On a slightly more serious note, the ever-fashionable Jones answers the "big development" question this way:

The answer is obvious: the return of print. Whichever way you spin it, the surprise strength in physical sales feels both special and pivotal. Unraveling the story behind this is not simple and the lines of narratives are not linear, as the mooted closure of Penguin Random House’s Rugby distribution centre and the continuing decline in library numbers show. Nevertheless, the market growth that began falteringly has emerged as a major plot twist.

Agree? Print, is it?

There's a good deal of hubbub Stateside this week about Stephen Heyman's take at Slate on Waterstones, especially in counterpoint to the "lifestyle store" goals now being expressed by the Barnes and Noble leadership. Wherever you come down on James Daunt's performance in the UK, you have to enjoy his comment on Barnes and Noble: “My faculties just shut down when I go in there.” How do you see what happened in (or to, or despite) the bookstores this year? Run for your life, right?

Last year, we did a lot of talking about the supremacy of blockbuster titles and their effects on the market. This year? Same or not so much? Jones notes: 

In 2015 there was room for Go Set a Watchman and Grey; The Amazing Book is Not on Fire and The Road to Little Dribbling. Not only is the TCM up by both value and volume, the average selling price is up, too: whisper it, after 20 years, we may finally have sussed out how to respond to the ending of fixed prices. The improving economy also has a walk-on role, even if its impact on the high street generally has yet to be felt. The recession has been as big a player as digital in what happened to this industry over the past half-decade, and its lifting is key.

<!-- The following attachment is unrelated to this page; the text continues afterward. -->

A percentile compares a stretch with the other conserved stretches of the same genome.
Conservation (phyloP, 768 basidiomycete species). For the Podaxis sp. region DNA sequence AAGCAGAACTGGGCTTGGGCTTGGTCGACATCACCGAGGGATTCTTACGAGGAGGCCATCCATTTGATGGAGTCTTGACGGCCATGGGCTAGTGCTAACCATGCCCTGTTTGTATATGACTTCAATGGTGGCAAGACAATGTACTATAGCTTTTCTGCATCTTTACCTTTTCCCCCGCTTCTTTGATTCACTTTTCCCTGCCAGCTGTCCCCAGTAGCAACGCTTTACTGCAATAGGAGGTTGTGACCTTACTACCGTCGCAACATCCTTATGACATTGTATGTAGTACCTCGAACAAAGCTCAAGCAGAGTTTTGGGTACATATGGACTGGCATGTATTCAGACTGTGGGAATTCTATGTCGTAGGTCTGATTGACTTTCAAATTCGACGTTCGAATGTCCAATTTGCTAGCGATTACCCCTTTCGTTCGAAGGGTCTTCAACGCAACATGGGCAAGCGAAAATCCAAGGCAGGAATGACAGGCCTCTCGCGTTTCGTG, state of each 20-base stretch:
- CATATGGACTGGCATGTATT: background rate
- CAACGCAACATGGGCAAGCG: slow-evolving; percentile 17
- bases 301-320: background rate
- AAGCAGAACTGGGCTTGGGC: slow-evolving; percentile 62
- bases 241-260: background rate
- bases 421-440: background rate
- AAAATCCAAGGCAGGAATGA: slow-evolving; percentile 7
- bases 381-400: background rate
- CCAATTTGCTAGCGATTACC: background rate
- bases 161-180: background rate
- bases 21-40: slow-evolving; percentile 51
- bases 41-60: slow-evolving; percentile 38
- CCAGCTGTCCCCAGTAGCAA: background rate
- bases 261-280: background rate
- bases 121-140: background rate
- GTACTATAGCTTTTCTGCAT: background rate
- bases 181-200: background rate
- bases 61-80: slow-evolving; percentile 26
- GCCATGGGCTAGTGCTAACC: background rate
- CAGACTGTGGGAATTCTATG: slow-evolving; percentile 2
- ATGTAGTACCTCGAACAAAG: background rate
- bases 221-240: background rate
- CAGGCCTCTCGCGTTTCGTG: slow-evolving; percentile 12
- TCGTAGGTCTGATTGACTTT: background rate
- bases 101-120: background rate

Wall of Content? The 700,000-Title-Per-Year Gorilla? Tsunami of Content? Choose your metaphor. Are we cruising or drowning? Are we floating all boats or about to founder? (That is founder,  not flounder, by the way. How close to your dictionary did you sit in 2015?)

Oh, and how's the reader doing? I said the reader. You remember the reader. Right?

More Jones:

At last week’s FutureBook Conference, we heard that publishers had to go mobile, find new audiences, broaden the retail footprint and discover new content types. The irony is that many did—in the print market. Ink is incredibly important to this sector, and publishers are deft at reinventing what can be done with it. It is little wonder that, even at FutureBook, two of the presentations came from print-on-demand publishers (Lost My Name and This is Your Cookbook), and I expect to see more use made of new technologies for print in the years ahead.

What meant the most in publishing's 2015? Have a look in that rearview mirror and tell us.

See you in #FutureChat.

Join us each Friday live on Twitter at 4:00 p.m. London (GMT), 5:00 p.m. Rome (CEST), 11 a.m. New York (ET), 10:00 a.m. Chicago (CT), 9:00 a.m. Denver (MT), 8:00 a.m. Los Angeles (PT), 5:00 a.m. Honolulu (HAST).